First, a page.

In December, I bought a beautiful woodblock print in a Kyoto crafts store for my stepmother and her husband as a New Year’s gift. The print, a temple landscape reflected in a pool of water, is defined by its use of subtle gradations of greys and blacks, with a sudden spot of red, like a robin in February, that stands in sharp contrast to the monochromatic landscape.
In March, while following the Philosopher’s Walk, Lea, Michelle, and I happened to walk right into the shop that’s run by Sadao Uetani, the woodblock artist himself. Uetani introduced himself while I was busy admiring the woodblock prints and showing Lea and Michelle the one that I had bought for Cecily and Alec. He was an incredibly nice guy and he and his wife brought out tea and cakes for us while we looked at the rest of the work on display. Lea ended up with a beautiful celadon-blue vase made in Arita.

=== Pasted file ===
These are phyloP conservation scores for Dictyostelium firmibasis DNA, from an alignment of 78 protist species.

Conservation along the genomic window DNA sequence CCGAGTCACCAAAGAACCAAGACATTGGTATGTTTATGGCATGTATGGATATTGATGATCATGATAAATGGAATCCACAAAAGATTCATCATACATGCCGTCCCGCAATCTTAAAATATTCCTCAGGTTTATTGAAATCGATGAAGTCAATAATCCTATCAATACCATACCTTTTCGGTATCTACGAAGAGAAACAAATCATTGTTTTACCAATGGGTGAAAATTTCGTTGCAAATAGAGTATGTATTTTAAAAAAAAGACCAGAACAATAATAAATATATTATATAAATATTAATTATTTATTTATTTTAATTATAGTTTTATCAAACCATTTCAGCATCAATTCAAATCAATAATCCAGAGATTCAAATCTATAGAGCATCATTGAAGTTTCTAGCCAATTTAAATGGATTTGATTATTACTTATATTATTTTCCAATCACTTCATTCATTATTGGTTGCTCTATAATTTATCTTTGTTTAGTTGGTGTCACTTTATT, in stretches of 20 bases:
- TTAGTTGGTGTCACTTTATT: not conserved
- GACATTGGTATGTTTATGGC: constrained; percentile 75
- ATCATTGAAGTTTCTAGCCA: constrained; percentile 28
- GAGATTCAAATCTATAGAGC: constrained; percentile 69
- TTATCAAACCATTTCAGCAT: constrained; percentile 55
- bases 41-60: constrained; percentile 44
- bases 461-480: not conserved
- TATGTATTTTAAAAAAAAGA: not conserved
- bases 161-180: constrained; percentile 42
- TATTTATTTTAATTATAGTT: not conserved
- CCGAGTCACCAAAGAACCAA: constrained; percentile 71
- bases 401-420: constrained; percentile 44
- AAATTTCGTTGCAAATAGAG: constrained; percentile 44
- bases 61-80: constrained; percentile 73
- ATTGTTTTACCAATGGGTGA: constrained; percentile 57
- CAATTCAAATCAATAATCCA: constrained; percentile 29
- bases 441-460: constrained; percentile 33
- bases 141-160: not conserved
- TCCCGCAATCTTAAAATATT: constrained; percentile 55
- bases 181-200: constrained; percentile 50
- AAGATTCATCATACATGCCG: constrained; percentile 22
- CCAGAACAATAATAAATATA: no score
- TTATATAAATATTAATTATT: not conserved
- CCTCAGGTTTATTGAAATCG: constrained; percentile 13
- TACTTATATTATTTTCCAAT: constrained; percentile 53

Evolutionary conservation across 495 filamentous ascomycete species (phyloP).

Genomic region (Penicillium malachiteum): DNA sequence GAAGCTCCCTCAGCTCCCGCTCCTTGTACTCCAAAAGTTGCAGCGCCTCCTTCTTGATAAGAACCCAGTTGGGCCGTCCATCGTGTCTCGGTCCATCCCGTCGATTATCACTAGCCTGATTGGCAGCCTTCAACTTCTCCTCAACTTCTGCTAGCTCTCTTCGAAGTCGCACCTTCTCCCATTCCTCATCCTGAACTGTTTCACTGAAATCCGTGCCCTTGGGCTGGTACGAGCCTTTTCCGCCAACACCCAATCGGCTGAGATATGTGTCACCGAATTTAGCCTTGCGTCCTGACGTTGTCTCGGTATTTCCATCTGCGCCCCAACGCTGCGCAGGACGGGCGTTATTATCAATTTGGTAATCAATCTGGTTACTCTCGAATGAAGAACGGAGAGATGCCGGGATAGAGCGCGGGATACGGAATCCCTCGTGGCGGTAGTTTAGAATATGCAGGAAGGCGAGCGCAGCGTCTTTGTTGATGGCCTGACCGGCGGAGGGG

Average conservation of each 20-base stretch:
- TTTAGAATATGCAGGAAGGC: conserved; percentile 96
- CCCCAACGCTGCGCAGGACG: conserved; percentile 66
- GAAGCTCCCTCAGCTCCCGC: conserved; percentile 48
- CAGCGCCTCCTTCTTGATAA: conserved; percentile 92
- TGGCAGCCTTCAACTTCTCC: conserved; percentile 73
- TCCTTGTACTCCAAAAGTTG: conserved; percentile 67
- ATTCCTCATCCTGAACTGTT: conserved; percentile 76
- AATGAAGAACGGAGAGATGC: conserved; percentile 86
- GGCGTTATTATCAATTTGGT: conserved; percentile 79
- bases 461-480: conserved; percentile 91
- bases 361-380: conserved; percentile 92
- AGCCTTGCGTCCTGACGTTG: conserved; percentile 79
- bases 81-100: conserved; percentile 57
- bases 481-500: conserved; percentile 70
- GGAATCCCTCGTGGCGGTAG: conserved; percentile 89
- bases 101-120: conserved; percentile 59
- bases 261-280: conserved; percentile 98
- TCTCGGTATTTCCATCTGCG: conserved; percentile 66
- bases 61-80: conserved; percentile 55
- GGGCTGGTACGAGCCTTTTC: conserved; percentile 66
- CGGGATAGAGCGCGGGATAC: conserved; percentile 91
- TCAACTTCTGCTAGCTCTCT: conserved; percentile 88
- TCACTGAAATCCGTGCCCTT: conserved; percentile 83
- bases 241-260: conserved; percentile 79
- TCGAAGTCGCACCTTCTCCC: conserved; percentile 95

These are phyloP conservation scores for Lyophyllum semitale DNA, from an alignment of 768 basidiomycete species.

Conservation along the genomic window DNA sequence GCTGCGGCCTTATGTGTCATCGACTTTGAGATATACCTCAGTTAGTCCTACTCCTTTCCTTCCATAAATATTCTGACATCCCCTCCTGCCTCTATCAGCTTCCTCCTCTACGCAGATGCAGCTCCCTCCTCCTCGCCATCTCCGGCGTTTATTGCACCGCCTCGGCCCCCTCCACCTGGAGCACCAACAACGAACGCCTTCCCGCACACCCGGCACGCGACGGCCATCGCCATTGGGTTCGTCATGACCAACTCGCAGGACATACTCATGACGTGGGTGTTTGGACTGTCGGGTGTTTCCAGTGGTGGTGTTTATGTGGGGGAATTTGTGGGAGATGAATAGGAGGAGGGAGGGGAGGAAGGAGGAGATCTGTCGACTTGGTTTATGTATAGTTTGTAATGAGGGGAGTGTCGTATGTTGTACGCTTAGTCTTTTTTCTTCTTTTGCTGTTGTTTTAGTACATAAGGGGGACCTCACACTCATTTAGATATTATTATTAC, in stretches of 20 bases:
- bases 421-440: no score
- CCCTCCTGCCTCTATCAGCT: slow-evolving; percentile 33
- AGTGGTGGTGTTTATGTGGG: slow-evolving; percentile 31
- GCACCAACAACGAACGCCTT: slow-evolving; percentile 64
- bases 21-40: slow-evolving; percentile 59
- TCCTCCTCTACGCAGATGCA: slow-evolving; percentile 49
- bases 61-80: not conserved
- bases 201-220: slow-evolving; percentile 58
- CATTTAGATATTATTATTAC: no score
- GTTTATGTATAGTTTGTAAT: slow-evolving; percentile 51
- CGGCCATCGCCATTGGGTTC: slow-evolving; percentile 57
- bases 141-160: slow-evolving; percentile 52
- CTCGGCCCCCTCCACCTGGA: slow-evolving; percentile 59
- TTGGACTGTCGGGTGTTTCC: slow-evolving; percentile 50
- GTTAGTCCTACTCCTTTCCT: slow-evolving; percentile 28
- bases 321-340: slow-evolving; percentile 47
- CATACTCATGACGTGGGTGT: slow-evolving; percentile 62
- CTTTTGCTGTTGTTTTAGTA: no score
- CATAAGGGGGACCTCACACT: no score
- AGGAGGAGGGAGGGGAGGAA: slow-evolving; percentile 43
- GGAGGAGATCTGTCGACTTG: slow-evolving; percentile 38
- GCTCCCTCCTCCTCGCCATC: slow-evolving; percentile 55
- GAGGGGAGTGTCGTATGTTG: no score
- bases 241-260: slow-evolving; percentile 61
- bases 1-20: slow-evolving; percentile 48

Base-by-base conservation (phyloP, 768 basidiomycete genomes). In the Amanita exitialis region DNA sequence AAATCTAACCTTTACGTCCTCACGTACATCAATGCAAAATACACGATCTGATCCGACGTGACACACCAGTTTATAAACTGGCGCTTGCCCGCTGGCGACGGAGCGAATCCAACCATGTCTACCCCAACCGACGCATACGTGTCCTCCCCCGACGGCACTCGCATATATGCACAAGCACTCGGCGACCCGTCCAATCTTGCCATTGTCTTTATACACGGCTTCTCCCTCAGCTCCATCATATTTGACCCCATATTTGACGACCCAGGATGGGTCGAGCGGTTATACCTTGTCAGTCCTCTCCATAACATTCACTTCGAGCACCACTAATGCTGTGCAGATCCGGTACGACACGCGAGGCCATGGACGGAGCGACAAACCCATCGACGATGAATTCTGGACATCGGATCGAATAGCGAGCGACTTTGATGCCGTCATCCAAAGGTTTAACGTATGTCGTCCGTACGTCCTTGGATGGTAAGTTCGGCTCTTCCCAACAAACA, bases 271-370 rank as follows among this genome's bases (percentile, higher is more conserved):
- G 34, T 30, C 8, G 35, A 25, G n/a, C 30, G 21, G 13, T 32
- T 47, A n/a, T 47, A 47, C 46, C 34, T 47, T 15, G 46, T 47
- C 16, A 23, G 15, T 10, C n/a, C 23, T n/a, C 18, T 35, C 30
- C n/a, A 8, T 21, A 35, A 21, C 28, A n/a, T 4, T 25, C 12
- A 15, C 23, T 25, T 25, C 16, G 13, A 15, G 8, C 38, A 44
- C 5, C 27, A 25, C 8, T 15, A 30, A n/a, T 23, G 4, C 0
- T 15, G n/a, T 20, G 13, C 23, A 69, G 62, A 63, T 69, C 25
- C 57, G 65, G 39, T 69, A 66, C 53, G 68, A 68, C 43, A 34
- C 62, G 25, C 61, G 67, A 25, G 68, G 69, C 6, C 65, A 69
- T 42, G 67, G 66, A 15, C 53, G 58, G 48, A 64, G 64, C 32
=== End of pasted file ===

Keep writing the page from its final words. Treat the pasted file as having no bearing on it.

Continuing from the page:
If you want to find Uetani’s shop, it’s about halfway along the Philosopher’s Walk and you can spot it by the four chairs out front that are carved directly out of tree trunks.
Filed under: art, culture, Japan, Kansai, travel | Leave a Comment
Tags: craft, craft store, 焼きもの, 錦絵, Kyoto, nishiki-e, Philosopher's Walk, pottery, Sadao Uetani, woodblock prints, 哲学の道, 京都